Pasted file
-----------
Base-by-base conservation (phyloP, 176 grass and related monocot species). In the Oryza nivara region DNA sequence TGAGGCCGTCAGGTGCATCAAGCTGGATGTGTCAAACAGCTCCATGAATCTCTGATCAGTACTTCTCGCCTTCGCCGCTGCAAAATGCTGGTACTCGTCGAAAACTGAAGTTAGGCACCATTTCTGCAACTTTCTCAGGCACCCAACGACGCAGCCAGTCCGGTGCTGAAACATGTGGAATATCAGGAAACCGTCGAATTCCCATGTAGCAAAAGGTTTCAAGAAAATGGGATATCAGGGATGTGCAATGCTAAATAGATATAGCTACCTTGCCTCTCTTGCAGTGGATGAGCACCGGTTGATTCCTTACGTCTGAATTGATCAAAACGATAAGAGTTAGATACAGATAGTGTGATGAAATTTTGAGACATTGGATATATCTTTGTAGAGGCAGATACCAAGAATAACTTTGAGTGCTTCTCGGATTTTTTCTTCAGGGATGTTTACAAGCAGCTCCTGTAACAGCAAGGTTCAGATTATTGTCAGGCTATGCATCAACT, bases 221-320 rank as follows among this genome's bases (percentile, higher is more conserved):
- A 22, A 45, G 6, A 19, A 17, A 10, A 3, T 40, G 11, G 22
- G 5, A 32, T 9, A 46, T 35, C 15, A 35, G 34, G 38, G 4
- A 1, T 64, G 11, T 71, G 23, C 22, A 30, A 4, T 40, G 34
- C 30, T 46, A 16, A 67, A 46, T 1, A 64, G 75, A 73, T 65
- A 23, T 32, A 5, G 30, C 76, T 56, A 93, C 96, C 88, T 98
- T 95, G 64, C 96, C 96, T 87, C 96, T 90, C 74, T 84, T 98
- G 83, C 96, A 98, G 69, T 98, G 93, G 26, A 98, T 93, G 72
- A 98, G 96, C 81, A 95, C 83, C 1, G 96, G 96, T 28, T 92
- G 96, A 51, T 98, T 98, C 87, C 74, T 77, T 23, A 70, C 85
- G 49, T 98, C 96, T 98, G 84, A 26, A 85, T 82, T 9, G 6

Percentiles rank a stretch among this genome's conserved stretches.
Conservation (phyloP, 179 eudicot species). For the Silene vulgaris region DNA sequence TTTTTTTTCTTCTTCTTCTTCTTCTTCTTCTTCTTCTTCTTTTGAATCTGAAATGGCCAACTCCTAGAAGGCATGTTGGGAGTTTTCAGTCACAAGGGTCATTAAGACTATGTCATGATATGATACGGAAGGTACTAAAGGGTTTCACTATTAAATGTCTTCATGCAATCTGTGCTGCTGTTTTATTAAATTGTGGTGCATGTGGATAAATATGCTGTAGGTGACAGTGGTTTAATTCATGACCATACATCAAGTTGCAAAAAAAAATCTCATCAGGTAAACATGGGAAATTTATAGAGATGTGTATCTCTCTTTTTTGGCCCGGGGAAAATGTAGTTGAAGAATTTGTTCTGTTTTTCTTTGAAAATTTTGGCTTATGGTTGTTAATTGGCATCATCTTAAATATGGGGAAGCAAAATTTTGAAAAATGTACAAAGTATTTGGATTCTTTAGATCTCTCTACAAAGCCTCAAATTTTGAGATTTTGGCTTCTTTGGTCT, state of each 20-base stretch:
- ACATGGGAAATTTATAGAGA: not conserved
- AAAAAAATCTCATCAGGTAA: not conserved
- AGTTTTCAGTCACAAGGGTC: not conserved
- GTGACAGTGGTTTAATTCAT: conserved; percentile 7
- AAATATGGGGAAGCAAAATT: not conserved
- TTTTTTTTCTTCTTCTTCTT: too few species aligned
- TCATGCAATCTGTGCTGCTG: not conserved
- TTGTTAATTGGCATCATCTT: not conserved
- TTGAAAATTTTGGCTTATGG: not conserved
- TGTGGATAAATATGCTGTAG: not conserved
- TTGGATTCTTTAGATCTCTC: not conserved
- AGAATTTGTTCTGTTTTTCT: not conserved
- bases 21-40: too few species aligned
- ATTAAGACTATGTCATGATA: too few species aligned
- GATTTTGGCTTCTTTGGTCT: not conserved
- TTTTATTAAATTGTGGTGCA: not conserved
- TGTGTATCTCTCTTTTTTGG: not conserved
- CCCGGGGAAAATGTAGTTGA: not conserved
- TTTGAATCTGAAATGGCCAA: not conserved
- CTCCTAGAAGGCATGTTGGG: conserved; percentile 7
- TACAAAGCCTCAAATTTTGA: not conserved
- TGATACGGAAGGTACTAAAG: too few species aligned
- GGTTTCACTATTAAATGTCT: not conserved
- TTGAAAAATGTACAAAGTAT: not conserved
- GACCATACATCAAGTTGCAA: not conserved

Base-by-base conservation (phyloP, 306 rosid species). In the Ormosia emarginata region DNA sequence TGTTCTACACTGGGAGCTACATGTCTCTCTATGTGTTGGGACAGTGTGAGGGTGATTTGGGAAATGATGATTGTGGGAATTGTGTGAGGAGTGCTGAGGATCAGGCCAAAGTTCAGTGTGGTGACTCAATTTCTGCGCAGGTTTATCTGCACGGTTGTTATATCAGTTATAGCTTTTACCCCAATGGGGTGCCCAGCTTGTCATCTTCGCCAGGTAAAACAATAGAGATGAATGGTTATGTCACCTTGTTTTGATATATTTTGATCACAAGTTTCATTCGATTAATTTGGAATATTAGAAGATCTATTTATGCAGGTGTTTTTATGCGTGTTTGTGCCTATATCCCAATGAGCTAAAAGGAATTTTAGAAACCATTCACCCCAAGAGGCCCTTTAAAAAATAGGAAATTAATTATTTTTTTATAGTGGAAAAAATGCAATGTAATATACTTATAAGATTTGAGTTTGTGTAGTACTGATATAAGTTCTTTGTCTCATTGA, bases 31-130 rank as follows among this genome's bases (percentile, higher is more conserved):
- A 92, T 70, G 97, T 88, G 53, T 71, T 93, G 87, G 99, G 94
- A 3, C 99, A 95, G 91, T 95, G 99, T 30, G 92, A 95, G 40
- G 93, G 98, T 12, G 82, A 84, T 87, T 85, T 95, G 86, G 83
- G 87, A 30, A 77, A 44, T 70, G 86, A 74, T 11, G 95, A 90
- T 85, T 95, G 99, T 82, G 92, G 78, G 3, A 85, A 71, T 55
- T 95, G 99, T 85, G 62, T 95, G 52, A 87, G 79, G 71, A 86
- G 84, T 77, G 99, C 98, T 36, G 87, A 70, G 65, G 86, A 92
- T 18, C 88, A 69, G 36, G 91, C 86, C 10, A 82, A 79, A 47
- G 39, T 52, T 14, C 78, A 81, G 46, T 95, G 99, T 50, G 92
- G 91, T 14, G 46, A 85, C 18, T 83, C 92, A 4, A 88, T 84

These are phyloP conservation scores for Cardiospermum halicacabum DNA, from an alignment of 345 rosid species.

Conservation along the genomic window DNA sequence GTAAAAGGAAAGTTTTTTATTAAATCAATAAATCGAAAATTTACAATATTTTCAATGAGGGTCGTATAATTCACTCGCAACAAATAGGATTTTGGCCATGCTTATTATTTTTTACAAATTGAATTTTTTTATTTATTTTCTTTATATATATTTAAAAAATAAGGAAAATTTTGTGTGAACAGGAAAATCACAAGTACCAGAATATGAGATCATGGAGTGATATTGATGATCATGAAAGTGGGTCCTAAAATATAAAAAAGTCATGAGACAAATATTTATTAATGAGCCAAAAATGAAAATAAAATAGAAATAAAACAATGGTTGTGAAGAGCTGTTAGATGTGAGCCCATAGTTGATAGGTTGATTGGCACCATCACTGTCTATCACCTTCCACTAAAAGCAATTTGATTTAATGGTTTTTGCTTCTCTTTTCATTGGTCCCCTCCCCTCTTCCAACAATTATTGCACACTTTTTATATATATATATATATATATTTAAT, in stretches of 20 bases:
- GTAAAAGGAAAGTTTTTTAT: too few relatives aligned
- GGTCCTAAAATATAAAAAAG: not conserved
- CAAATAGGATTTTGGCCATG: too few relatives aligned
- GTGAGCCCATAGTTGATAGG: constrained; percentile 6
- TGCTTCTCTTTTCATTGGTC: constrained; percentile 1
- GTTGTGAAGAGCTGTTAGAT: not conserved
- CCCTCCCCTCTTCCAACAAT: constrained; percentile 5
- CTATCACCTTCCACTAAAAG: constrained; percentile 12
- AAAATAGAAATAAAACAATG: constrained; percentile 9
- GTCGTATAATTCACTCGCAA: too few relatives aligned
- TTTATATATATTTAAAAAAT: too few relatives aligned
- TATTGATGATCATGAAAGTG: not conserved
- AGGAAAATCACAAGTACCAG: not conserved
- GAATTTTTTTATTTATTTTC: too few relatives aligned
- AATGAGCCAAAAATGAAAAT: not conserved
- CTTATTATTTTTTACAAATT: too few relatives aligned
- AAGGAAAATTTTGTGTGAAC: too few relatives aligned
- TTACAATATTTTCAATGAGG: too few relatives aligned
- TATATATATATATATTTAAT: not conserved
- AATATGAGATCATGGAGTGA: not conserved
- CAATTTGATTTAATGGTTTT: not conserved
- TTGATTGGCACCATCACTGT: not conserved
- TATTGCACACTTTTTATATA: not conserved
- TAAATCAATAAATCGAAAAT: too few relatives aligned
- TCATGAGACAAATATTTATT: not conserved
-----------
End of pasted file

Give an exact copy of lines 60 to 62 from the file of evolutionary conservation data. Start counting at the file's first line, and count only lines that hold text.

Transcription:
- AAAATAGAAATAAAACAATG: constrained; percentile 9
- GTCGTATAATTCACTCGCAA: too few relatives aligned
- TTTATATATATTTAAAAAAT: too few relatives aligned